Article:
"To see a world in a grain of sand,
And a heaven in a wild flower,
Hold infinity in the palm of your hand
And eternity in an hour."

From "Auguries of Innocence"

by William Blake

Tuesday, 9 July 2013

Holiday, Beer, Branscombe and Donkeys (Monday,1st July)

On Monday we drove into East Devon and visited the picturesque village of Beer. Sadly my loud hints of bird hides and reserves on the Axe Estuary as we drove through Axemouth on the journey were ignored!!!

We walked along the coast path up onto the headland towards Seaton.

Views looking back towards Beer

The cove here is surrounded by cliffs of white chalk which formed during the Cretaceous Period over 75 million years ago when East Devon and Dorset were submerged by sub-tropical seas. The vast majority of chalk along this particular stretch of coastline has been eroded but at Beer it has been preserved due to the chalk rocks being folded and faulted downwards, level with the older rocks, and thus protected from erosion.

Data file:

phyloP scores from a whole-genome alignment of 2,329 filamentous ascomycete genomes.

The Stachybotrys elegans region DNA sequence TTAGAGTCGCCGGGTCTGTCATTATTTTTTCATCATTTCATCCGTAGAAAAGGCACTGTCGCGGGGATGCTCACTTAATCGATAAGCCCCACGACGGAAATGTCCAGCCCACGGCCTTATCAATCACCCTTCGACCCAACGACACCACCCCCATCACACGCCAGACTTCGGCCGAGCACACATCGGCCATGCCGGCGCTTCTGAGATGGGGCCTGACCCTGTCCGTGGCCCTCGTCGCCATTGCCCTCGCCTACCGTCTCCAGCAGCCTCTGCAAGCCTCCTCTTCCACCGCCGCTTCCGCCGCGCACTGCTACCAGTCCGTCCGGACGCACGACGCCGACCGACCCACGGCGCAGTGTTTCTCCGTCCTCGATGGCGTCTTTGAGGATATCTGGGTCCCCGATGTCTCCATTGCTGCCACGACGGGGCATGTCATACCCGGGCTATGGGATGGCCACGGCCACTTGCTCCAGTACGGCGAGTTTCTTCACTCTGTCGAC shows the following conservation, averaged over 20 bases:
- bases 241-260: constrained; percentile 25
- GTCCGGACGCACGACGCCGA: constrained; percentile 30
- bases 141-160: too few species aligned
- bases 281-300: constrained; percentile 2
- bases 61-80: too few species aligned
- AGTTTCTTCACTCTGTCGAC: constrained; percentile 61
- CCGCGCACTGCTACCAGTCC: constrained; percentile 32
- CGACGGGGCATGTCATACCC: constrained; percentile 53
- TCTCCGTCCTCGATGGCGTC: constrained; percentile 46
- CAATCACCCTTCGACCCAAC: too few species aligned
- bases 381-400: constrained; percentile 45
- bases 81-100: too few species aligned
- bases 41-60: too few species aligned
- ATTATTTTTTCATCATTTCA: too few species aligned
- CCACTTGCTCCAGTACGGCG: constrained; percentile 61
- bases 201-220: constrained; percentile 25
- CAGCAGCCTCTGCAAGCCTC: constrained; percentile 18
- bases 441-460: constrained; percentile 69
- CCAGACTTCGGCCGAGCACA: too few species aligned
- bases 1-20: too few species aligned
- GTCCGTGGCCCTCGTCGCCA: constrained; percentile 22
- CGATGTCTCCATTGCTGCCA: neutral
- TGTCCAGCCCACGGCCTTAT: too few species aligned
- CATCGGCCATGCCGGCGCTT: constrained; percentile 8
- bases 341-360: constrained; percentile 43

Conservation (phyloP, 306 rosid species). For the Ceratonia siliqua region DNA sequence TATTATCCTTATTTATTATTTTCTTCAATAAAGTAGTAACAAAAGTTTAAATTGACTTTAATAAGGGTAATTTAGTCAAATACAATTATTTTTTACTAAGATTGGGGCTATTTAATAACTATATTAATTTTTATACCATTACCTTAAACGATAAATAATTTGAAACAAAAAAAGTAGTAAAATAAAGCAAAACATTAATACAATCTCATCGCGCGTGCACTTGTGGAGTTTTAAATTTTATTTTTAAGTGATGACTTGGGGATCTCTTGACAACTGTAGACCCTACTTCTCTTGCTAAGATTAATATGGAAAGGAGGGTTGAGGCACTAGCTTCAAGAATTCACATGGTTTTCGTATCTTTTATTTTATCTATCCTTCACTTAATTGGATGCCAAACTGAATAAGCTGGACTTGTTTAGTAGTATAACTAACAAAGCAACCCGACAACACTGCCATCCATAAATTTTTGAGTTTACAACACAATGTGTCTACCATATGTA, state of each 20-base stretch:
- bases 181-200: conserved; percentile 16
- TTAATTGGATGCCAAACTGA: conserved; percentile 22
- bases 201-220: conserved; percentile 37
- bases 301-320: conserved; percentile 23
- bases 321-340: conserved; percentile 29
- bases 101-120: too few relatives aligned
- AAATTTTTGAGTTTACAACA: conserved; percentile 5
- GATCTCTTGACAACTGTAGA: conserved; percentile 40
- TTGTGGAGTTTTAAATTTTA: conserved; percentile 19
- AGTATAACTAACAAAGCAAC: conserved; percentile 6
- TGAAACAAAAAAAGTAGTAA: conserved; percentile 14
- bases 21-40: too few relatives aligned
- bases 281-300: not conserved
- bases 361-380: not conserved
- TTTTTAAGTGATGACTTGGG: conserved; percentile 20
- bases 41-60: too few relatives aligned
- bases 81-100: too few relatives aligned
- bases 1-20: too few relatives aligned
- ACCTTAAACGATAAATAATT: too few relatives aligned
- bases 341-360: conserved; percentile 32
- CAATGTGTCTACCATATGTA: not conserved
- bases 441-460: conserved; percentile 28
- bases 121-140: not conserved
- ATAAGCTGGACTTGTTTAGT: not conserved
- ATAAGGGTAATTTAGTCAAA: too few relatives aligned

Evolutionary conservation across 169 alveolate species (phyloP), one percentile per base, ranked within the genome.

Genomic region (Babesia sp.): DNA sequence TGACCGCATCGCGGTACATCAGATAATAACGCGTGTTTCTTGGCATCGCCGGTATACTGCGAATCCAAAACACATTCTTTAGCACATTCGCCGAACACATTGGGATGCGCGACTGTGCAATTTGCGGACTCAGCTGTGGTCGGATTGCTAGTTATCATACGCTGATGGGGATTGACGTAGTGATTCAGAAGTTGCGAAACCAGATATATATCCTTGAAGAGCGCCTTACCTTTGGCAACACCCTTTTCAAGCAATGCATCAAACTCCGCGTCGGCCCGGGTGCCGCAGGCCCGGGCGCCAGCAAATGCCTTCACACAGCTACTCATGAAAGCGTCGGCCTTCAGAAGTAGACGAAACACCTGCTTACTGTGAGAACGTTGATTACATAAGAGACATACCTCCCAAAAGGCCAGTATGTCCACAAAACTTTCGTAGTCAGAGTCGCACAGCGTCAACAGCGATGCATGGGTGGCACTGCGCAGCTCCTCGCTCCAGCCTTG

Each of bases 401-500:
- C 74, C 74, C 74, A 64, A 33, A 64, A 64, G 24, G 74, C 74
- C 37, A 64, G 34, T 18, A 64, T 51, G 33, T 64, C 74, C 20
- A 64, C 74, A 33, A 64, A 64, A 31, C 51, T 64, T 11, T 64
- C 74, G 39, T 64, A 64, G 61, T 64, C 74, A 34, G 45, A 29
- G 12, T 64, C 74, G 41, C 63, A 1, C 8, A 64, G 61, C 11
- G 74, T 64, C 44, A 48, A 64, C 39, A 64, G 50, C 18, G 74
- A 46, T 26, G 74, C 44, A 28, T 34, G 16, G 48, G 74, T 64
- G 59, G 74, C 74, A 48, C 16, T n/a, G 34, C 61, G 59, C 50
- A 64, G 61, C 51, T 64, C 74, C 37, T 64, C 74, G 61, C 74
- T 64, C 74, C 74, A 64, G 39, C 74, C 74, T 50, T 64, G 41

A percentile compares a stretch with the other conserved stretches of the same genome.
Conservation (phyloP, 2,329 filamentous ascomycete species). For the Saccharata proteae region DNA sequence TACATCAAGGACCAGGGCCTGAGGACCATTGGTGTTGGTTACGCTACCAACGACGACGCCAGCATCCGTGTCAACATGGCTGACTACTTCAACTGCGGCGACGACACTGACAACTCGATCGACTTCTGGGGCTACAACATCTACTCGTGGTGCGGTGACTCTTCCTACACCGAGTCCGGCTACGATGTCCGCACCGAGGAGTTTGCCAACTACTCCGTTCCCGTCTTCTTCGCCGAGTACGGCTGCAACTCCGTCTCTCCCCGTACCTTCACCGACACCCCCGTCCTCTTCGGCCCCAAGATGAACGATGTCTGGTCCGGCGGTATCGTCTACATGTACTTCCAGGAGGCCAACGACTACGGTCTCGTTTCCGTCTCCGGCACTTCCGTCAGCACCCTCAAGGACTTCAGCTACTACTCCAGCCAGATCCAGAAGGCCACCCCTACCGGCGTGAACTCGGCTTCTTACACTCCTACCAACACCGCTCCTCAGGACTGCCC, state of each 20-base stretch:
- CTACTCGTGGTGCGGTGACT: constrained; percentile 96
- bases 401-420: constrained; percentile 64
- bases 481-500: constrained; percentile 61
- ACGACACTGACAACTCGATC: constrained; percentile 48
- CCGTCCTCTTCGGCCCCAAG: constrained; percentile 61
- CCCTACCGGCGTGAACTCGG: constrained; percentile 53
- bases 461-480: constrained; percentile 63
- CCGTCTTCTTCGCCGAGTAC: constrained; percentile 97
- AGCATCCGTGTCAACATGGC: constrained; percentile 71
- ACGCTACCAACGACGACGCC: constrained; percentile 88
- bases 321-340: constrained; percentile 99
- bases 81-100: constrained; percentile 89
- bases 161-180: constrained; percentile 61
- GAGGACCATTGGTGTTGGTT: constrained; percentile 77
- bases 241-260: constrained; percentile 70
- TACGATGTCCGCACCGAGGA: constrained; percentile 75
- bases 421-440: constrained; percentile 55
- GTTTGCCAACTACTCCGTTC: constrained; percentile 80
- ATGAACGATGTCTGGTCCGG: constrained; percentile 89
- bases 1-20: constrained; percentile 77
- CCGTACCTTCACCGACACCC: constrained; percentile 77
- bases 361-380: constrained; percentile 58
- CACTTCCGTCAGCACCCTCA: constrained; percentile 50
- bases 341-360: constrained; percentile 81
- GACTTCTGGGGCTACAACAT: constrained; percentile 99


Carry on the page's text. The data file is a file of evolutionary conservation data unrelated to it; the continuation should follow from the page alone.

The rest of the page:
Looking towards Seaton

where red Triassic rocks return. These rocks were formed in arid desert conditions where there was little organic material and in its absence iron forms red oxides giving the cliffs the wonderful red colour.

Red valerian seemed to be growing wherever we visited. I was disappointed this holiday to see so few butterfly species - Speckled Wood and Small Tortoiseshell plus a few unidentified blue butterflies at a distance were the sum total. There was an unusual looking butterfly fluttering round at the top of the headland but unfortunately it refused to come away from the edge of the cliff and heights are not my thing!!! So I never did find out what it was.

There were some beautiful wildflowers growing along the path

Greater Knapweed

I think this may be a species of bedstraw?

This particular stretch of path is famous for its Pyramidal Orchids and I think the flowers below may well be a few - way past their sell by date!

Greater Knapweed and Ribwort Plantain

We had a walk round the village

A stream runs alongside the main road through the town